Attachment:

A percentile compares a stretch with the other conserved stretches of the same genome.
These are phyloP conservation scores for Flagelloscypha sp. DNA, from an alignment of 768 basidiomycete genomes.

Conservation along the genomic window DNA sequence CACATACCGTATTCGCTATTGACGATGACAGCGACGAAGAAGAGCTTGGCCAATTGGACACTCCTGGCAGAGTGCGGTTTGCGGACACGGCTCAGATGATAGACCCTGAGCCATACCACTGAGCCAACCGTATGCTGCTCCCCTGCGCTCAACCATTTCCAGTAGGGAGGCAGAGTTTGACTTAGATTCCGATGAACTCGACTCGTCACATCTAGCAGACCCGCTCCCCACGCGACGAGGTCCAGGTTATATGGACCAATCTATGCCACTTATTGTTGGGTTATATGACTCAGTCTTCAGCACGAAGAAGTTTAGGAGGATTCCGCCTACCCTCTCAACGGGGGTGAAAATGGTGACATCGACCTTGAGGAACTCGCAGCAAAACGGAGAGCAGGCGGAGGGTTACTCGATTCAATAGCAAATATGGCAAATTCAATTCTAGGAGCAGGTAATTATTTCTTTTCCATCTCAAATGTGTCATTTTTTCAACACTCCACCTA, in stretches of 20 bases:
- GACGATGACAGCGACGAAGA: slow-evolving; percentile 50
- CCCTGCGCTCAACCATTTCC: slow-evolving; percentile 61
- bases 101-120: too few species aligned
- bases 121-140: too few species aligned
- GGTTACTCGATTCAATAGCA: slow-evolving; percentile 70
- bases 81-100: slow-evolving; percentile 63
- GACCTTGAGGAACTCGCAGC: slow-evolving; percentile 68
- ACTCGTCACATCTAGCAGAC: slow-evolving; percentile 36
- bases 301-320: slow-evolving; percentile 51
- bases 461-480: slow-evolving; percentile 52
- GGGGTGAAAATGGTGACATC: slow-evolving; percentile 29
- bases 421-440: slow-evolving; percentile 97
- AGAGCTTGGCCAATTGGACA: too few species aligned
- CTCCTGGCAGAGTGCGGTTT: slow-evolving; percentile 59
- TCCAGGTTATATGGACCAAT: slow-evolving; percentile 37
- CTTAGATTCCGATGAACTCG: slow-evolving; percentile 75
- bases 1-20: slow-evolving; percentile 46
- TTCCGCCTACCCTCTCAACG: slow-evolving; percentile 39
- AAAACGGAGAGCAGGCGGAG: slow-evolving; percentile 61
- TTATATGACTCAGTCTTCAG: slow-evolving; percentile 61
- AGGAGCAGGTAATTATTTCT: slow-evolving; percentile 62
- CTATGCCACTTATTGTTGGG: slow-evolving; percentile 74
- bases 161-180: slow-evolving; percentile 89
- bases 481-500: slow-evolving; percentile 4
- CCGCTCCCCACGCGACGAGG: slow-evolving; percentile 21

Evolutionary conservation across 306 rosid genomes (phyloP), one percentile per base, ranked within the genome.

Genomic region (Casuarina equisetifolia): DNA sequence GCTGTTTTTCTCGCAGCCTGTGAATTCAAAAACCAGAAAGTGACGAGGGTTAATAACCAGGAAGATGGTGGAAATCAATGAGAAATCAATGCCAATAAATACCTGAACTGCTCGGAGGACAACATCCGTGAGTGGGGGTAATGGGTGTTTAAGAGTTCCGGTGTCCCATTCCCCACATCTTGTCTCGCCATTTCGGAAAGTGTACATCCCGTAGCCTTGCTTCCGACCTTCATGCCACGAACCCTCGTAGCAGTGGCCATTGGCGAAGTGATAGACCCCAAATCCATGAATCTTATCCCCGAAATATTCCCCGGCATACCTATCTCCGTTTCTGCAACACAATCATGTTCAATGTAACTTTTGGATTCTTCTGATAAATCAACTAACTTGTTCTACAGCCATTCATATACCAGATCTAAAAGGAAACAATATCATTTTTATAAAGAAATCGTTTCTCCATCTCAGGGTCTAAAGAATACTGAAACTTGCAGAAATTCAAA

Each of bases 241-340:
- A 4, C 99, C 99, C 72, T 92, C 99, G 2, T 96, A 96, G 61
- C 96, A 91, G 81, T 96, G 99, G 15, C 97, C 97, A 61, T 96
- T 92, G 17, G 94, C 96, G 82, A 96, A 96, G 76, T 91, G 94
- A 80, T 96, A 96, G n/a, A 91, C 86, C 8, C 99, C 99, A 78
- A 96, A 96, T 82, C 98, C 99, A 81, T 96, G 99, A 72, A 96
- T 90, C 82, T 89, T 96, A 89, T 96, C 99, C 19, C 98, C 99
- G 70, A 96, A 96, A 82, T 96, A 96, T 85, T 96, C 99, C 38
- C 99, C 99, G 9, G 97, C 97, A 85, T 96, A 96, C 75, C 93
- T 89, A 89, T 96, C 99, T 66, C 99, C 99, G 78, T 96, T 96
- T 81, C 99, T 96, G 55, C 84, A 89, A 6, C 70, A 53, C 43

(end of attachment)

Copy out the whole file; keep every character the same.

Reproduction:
A percentile compares a stretch with the other conserved stretches of the same genome.
These are phyloP conservation scores for Flagelloscypha sp. DNA, from an alignment of 768 basidiomycete genomes.

Conservation along the genomic window DNA sequence CACATACCGTATTCGCTATTGACGATGACAGCGACGAAGAAGAGCTTGGCCAATTGGACACTCCTGGCAGAGTGCGGTTTGCGGACACGGCTCAGATGATAGACCCTGAGCCATACCACTGAGCCAACCGTATGCTGCTCCCCTGCGCTCAACCATTTCCAGTAGGGAGGCAGAGTTTGACTTAGATTCCGATGAACTCGACTCGTCACATCTAGCAGACCCGCTCCCCACGCGACGAGGTCCAGGTTATATGGACCAATCTATGCCACTTATTGTTGGGTTATATGACTCAGTCTTCAGCACGAAGAAGTTTAGGAGGATTCCGCCTACCCTCTCAACGGGGGTGAAAATGGTGACATCGACCTTGAGGAACTCGCAGCAAAACGGAGAGCAGGCGGAGGGTTACTCGATTCAATAGCAAATATGGCAAATTCAATTCTAGGAGCAGGTAATTATTTCTTTTCCATCTCAAATGTGTCATTTTTTCAACACTCCACCTA, in stretches of 20 bases:
- GACGATGACAGCGACGAAGA: slow-evolving; percentile 50
- CCCTGCGCTCAACCATTTCC: slow-evolving; percentile 61
- bases 101-120: too few species aligned
- bases 121-140: too few species aligned
- GGTTACTCGATTCAATAGCA: slow-evolving; percentile 70
- bases 81-100: slow-evolving; percentile 63
- GACCTTGAGGAACTCGCAGC: slow-evolving; percentile 68
- ACTCGTCACATCTAGCAGAC: slow-evolving; percentile 36
- bases 301-320: slow-evolving; percentile 51
- bases 461-480: slow-evolving; percentile 52
- GGGGTGAAAATGGTGACATC: slow-evolving; percentile 29
- bases 421-440: slow-evolving; percentile 97
- AGAGCTTGGCCAATTGGACA: too few species aligned
- CTCCTGGCAGAGTGCGGTTT: slow-evolving; percentile 59
- TCCAGGTTATATGGACCAAT: slow-evolving; percentile 37
- CTTAGATTCCGATGAACTCG: slow-evolving; percentile 75
- bases 1-20: slow-evolving; percentile 46
- TTCCGCCTACCCTCTCAACG: slow-evolving; percentile 39
- AAAACGGAGAGCAGGCGGAG: slow-evolving; percentile 61
- TTATATGACTCAGTCTTCAG: slow-evolving; percentile 61
- AGGAGCAGGTAATTATTTCT: slow-evolving; percentile 62
- CTATGCCACTTATTGTTGGG: slow-evolving; percentile 74
- bases 161-180: slow-evolving; percentile 89
- bases 481-500: slow-evolving; percentile 4
- CCGCTCCCCACGCGACGAGG: slow-evolving; percentile 21

Evolutionary conservation across 306 rosid genomes (phyloP), one percentile per base, ranked within the genome.

Genomic region (Casuarina equisetifolia): DNA sequence GCTGTTTTTCTCGCAGCCTGTGAATTCAAAAACCAGAAAGTGACGAGGGTTAATAACCAGGAAGATGGTGGAAATCAATGAGAAATCAATGCCAATAAATACCTGAACTGCTCGGAGGACAACATCCGTGAGTGGGGGTAATGGGTGTTTAAGAGTTCCGGTGTCCCATTCCCCACATCTTGTCTCGCCATTTCGGAAAGTGTACATCCCGTAGCCTTGCTTCCGACCTTCATGCCACGAACCCTCGTAGCAGTGGCCATTGGCGAAGTGATAGACCCCAAATCCATGAATCTTATCCCCGAAATATTCCCCGGCATACCTATCTCCGTTTCTGCAACACAATCATGTTCAATGTAACTTTTGGATTCTTCTGATAAATCAACTAACTTGTTCTACAGCCATTCATATACCAGATCTAAAAGGAAACAATATCATTTTTATAAAGAAATCGTTTCTCCATCTCAGGGTCTAAAGAATACTGAAACTTGCAGAAATTCAAA

Each of bases 241-340:
- A 4, C 99, C 99, C 72, T 92, C 99, G 2, T 96, A 96, G 61
- C 96, A 91, G 81, T 96, G 99, G 15, C 97, C 97, A 61, T 96
- T 92, G 17, G 94, C 96, G 82, A 96, A 96, G 76, T 91, G 94
- A 80, T 96, A 96, G n/a, A 91, C 86, C 8, C 99, C 99, A 78
- A 96, A 96, T 82, C 98, C 99, A 81, T 96, G 99, A 72, A 96
- T 90, C 82, T 89, T 96, A 89, T 96, C 99, C 19, C 98, C 99
- G 70, A 96, A 96, A 82, T 96, A 96, T 85, T 96, C 99, C 38
- C 99, C 99, G 9, G 97, C 97, A 85, T 96, A 96, C 75, C 93
- T 89, A 89, T 96, C 99, T 66, C 99, C 99, G 78, T 96, T 96
- T 81, C 99, T 96, G 55, C 84, A 89, A 6, C 70, A 53, C 43